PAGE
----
Aric Burton competed at the Sunshine Showcase at Florida State University last Sunday, and less than 24 hours later, he was sleeping at a hotel in West Virginia. Burton and his family drove 11 hours to West Virginia, spent the night in a hotel, and drove three more hours to Morgantown for a camp.
The long journey was taxing, but Burton is glad he went. It paid off in the end. WVU offered Burton at the camp after a strong performance.
Burton is originally from Bavaria, Germany, and after finishing schooling in Europe, he’s planning on playing his senior season at Clearwater Academy International in Clearwater, Florida. Burton (6-foot-5, 210 pounds) also has offers from Arizona State, Charlotte and Minnesota.
WVU defensive coordinator and outside linebackers coach Jordan Lesley has been the main point of contact for Burton, but WVU head coach Neal Brown played a key role in offering him, too. A strong showing at Monday’s elite camp solidified the offer.
“The camp was really great,” Burton said. “I had a lot of fun and learned a lot of new things today. The coaches were really nice and helped me a lot.”
As the son of an American father and German mother, Burton has experienced life in America, from kindergarten through fourth grade, and in Germany — completing his schooling with an extra year of schooling. For his senior season, he’s coming to America.
Three years ago, Burton began with flag football in Germany. As he grew a little older, he moved to tackle football. That interest led to him preparing for a life of football.
“Brandon Collier, my mentor, CEO of PPI Recruits,” Burton said, “said I’m better off at playing as a d-end. Now, I’m one of the best.”
Collier, a former NFL player, founded PPI Recruits as a way for international athletes to reach the NCAA as American football players. Collier has helped WVU players such as Victor Wikstrom, Jairo Faverous and Edward Vesterinen in recent seasons and 2023 recruit Thomas Collins has picked up a WVU offer.
Burton originally began playing football as a wide receiver, but with the help of Collier, he switched to playing defensive end. At 6-foot-5, with explosive speed, it’s allowed him to reach his potential. As a European football player, Burton is aware of the difference in play, but it doesn’t affect him.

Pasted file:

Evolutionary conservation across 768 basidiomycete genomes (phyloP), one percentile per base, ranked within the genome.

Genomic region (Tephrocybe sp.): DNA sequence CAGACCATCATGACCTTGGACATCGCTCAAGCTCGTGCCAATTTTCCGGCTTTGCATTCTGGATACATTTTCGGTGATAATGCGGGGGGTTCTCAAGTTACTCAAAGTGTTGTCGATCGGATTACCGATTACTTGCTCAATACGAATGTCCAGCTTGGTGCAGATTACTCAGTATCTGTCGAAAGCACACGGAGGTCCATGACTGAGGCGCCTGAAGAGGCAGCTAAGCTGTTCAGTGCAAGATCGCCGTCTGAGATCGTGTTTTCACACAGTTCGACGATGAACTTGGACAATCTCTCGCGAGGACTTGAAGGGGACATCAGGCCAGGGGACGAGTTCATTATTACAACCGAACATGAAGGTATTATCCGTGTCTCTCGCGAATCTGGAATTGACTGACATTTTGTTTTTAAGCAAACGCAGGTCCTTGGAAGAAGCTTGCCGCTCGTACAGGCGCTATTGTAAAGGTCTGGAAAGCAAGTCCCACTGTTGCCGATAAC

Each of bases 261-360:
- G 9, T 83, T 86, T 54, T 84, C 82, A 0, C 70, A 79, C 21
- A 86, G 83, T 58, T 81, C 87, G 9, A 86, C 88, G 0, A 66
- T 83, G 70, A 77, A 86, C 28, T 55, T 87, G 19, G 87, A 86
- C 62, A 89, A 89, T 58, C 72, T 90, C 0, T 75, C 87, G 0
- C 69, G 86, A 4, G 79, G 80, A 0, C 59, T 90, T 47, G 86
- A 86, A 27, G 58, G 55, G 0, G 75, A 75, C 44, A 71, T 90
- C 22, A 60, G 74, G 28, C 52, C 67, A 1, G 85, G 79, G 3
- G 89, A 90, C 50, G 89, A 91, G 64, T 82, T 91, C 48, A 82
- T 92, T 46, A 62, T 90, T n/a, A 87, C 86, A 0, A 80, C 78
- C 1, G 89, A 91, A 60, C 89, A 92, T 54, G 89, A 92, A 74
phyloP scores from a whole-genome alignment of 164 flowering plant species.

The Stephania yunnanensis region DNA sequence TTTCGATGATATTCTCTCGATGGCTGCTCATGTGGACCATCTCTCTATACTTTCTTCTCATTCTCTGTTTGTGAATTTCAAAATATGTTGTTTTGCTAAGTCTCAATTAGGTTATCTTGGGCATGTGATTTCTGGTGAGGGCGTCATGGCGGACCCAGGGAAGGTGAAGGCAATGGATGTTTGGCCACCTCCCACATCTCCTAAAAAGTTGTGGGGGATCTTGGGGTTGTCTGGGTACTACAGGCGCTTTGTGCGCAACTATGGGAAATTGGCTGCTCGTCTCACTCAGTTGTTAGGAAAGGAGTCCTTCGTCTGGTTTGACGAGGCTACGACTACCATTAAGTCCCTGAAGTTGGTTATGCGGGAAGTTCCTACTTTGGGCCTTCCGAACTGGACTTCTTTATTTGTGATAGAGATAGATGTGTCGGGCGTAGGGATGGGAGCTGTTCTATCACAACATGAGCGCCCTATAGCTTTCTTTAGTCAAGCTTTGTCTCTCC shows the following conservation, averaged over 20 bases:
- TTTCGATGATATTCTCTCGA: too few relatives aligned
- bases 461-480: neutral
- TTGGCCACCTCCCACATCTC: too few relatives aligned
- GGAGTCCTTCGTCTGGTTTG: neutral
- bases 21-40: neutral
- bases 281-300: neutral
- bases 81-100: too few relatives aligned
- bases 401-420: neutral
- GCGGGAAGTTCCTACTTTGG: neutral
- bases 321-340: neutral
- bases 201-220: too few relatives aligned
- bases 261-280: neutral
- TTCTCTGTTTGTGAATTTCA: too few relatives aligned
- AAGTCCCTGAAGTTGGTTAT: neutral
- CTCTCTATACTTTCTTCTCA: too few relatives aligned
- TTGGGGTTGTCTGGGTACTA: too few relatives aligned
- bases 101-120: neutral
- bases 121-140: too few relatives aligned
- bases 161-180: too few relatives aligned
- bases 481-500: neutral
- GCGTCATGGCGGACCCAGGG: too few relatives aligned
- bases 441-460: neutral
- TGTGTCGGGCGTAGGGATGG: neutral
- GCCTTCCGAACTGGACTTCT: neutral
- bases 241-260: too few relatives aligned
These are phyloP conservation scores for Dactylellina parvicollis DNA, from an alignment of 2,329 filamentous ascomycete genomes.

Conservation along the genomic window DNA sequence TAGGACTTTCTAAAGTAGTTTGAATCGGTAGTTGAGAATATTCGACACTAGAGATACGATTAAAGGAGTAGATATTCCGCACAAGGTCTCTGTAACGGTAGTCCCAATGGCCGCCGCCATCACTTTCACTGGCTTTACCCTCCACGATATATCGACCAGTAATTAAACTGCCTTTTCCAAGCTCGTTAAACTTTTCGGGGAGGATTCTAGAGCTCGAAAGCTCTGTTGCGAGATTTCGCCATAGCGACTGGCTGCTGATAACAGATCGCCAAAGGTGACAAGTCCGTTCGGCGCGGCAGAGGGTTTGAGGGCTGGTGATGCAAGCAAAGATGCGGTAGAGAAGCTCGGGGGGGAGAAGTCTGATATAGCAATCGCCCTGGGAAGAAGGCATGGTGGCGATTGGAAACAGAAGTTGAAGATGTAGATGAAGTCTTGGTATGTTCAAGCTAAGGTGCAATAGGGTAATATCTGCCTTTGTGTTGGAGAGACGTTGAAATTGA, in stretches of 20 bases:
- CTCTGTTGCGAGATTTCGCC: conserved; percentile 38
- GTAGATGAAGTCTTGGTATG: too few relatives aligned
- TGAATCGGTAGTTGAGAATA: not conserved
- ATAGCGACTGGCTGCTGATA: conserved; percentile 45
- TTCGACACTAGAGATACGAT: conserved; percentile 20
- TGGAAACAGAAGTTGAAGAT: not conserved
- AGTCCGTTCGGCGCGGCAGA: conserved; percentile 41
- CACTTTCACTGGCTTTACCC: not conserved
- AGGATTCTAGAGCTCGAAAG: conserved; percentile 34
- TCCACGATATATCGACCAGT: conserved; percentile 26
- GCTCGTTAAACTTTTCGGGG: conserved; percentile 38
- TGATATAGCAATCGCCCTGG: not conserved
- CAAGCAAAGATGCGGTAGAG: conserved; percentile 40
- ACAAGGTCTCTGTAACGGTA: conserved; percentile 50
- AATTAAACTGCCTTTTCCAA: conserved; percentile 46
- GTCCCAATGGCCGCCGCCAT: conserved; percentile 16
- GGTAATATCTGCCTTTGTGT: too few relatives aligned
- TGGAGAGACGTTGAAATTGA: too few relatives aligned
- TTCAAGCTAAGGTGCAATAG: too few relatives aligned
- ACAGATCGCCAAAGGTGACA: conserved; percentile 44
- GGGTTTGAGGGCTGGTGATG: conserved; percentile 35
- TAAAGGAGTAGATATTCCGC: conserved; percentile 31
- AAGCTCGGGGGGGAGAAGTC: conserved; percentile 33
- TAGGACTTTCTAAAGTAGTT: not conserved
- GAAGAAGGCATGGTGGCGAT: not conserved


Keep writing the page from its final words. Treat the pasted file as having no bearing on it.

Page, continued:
“I’m used to it, I already lived here, and it’s a whole different experience,” Burton said. “But I’m ready for the challenge.”
WVU’s elite camp was successful for Burton, who flashed his pass-rushing prowess, while also showing he’s versatile enough to play as a linebacker or defensive end. He said he was able to visit the WVU campus a bit after the camp, getting to learn the history of the team.
While Burton said there is no official visit planned yet, he’s thinking about visiting the campus in the future.
With how differently football is played in Germany, Burton said it’s on a whole other level. But with the way he’s trained over the past few years, he feels like he’s more than reached the level required for NCAA football. His agility and athleticism, he said, bodes well for his play.
With the WVU offer, Burton has now received multiple Power Five offers, and the WVU came as sort of a surprise.
“I’m really grateful for the offer, and at first I didn’t really know about it because the head coach only told my mentor, Brandon Collier, that I got an offer, so Brandon told me, and I was like, ‘what, oh my God!'” Burton said. “And then afterward, the head coach and staff came up to me and were like, ‘you performed today really good.'”
Since Burton’s first camp, picking up Arizona State as his first NCAA offer, he’s received a lot of attention from collegiate coaches. While he said he’s new to the experience, he’s liked it.
As a member of the U19 Munich Cowboys in Germany, one of Bavaria’s top American football teams, Burton has trained hard for a chance at playing American football in America. If he chooses WVU, he’ll provide a high-motor and strong work ethic for the Mountaineers.